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Entrance to ECTRIMS 2022

UK MS Register shares latest discoveries at world's largest MS conference

Last week over 7000 people gathered at ECTRIMS – the world’s largest research conference on MS. And the UK MS Register shared some of their latest discoveries. 

Researchers share early results at conferences like ECTRIMS, so they can get feedback from other scientists. It's not the final data we'll see published in a peer-reviewed journal. But it's great to get a sneak-peek of their findings.

MS diagnosed after 50 looks different to MS diagnosed earlier 

If your MS is diagnosed after you turn 50, it’s usually called late-onset MS. Sarah Knowles, a Research Analyst at the Register, presented findings on the differences between MS diagnosed before or after 50

Out of 17,000 people on the Register, nearly 10% had late-onset MS.

This group included a higher proportion of people diagnosed with primary progressive MS. And they had a higher level of disability at diagnosis. But for people with progressive MS, disability progression then continued at a similar rate as people with an earlier onset.

She said her Register findings mirrored other research from Wales, which found people with late-onset MS had more nerve cell loss. And we know this is what causes disability progression.

So she thinks people with late-onset MS would particularly benefit from treatments to protect nerves. And she says her results indicate clinical trials of these drugs may want to consider including a larger number of older people with MS. 

Read about Chariot MS, the first ever MS trial with no upper age limit

Some people being treated for depression report lower levels of disability 

Dr Jeff Rogers, who's also a Research Analyst at the Register, presented findings on the link between treating depression in MS, and disability. 

He used the real-world data from the Register to mimic a clinical trial. He compared two groups of people with similar characteristics, half of whom were taking antidepressants and half who weren’t. They all filled in repeated questionnaires about their disability.

Jeff found people taking one of the antidepressants reported less disability worsening than the control group. But other antidepressants didn’t show a difference. This partly reflects the results of the MS SMART trial, which found the antidepressant fluoxetine didn't slow disability progression.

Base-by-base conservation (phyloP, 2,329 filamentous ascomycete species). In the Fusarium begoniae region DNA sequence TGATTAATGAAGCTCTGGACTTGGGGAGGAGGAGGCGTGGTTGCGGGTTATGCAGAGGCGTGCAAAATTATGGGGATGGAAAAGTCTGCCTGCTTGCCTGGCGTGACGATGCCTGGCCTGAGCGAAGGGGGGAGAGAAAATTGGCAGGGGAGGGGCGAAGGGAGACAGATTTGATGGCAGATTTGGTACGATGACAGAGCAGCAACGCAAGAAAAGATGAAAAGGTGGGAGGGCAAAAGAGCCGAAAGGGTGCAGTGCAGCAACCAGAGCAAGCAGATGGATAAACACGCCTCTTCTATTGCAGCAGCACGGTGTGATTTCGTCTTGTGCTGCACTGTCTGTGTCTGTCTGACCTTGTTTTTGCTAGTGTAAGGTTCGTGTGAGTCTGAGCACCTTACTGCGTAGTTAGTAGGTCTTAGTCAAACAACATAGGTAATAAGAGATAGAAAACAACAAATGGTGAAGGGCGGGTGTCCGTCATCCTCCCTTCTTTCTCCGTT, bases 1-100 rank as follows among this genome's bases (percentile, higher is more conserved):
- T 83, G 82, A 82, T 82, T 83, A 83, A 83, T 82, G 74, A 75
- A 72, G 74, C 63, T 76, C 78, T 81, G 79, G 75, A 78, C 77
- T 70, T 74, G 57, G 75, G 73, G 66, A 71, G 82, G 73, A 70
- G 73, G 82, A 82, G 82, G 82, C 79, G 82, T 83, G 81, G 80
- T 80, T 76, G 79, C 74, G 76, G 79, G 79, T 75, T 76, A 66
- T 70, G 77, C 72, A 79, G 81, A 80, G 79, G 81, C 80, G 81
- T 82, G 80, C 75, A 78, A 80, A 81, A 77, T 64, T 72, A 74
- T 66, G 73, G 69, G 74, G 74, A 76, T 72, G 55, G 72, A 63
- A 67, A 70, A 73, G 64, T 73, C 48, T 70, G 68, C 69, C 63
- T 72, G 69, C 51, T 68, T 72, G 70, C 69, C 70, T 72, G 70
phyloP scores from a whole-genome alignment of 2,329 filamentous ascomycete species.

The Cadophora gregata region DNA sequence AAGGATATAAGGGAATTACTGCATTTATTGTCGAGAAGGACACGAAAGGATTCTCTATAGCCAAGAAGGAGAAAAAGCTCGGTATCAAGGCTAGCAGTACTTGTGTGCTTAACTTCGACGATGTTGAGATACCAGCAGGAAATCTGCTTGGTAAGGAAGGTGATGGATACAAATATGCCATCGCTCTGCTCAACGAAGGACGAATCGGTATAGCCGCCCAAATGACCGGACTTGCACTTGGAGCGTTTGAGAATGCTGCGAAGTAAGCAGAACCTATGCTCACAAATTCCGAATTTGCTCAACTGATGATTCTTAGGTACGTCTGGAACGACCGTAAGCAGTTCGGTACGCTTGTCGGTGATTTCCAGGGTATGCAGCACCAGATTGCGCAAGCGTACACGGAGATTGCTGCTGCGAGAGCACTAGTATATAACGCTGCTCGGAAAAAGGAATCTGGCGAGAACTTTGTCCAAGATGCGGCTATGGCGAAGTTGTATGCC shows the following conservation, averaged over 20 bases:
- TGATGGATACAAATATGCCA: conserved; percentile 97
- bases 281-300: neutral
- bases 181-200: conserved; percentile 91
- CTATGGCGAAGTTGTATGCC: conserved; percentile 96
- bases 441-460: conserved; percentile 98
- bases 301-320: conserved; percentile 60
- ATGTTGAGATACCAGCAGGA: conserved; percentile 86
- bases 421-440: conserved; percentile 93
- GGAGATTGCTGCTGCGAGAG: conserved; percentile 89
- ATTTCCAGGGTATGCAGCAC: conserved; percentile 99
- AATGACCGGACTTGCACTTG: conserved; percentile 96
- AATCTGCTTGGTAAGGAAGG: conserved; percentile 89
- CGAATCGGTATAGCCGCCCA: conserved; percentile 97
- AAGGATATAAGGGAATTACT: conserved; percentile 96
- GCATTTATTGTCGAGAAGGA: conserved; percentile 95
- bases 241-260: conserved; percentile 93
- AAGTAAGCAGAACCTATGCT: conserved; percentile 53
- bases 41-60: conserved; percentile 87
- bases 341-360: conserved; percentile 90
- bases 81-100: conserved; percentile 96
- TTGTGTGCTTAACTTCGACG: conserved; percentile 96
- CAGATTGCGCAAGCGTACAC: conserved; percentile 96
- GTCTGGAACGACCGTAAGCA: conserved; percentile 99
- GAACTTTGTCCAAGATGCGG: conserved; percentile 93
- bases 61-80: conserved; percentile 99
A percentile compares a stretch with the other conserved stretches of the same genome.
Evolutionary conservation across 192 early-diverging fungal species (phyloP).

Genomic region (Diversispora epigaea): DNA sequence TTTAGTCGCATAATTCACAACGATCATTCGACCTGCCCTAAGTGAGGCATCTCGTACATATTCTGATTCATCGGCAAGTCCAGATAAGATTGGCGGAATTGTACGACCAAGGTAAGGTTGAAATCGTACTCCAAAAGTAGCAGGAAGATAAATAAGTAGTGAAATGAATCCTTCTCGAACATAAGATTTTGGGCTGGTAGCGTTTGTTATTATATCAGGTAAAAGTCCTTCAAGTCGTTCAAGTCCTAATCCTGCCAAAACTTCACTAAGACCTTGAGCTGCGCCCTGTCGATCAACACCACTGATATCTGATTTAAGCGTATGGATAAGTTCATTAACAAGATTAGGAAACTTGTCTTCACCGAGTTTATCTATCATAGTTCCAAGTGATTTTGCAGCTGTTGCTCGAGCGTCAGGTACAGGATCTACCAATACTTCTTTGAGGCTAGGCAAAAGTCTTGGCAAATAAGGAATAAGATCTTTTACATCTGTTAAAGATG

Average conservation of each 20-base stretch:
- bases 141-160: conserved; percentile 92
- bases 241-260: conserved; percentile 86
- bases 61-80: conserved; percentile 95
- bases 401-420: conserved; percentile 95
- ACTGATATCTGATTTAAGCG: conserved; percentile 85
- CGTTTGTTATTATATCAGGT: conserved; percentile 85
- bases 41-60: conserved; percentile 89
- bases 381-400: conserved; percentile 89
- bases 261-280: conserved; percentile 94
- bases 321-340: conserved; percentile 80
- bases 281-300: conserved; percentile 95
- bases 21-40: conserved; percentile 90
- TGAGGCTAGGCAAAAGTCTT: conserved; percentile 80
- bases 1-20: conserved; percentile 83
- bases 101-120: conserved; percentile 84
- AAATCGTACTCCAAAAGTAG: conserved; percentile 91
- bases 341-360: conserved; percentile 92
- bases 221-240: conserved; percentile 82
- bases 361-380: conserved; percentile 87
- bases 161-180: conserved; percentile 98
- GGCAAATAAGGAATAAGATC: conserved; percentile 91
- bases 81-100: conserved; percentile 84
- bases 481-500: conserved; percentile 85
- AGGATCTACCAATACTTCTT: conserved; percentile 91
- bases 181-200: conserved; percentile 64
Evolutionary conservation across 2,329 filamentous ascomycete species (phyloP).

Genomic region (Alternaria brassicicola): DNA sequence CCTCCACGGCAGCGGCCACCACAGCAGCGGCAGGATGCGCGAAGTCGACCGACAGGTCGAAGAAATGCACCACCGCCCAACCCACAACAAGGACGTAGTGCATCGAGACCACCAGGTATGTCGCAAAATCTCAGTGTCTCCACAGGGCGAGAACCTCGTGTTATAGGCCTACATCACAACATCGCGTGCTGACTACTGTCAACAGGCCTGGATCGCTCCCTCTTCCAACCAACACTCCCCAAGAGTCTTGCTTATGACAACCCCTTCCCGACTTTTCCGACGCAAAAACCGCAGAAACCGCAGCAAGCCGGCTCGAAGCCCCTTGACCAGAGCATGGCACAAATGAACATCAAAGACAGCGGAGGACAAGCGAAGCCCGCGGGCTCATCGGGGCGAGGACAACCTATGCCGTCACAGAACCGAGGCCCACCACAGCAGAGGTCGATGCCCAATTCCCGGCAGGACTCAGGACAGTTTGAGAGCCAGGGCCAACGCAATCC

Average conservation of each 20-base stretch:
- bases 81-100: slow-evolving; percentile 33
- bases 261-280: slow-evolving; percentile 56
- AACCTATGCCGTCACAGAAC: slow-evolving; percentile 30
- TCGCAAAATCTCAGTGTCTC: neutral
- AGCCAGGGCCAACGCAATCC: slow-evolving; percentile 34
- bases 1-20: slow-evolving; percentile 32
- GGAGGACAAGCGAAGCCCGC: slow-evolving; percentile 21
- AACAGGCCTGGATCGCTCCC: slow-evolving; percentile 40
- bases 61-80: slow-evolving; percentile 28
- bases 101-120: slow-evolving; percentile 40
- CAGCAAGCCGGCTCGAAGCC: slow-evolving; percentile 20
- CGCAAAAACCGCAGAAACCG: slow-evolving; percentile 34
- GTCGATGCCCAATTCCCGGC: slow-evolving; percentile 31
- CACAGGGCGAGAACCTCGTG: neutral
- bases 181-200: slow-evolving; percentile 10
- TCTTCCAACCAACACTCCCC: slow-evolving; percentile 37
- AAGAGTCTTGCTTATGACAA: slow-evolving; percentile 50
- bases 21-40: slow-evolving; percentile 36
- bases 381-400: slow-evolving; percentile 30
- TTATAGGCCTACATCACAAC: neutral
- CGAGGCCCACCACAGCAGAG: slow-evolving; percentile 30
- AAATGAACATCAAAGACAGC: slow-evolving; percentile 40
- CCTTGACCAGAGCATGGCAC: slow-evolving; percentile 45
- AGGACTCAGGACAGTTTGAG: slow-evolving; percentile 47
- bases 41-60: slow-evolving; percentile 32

So we don't yet know whether treating depression impacts MS itself. But these early results might prompt further studies to see if taking particular antidepressants could affect disability. 

DMTs may become less effective the longer you have secondary progressive MS

In the UK, disease modifying therapies (DMTs) for MS usually have to be withdrawn when you reach a certain level of disability. That’s because historically we haven’t had enough evidence to know whether they’re effective in progressive MS.

Researchers from nine MS Registers around the world, including the UK MS Register, combined their data to explore the relationship between taking a DMT and disability progression in secondary progressive MS.

They analysed data from over 10,000 people. At the first time point, people taking DMTs had lower scores on the Expanded Disability Status Scale (indicating less disability). But during the follow-up period, there was no positive effect of staying on a treatment.

So they conclude DMTs might be beneficial at earlier stages of secondary progressive MS. But the beneficial effect might decrease as people get older.

We need more research to know for sure. And current clinical trials are testing whether DMTs can help people with more advanced MS. 

It’s great to see the difference the UK MS Register is making to MS research. Find out more about the Register, including how to sign up.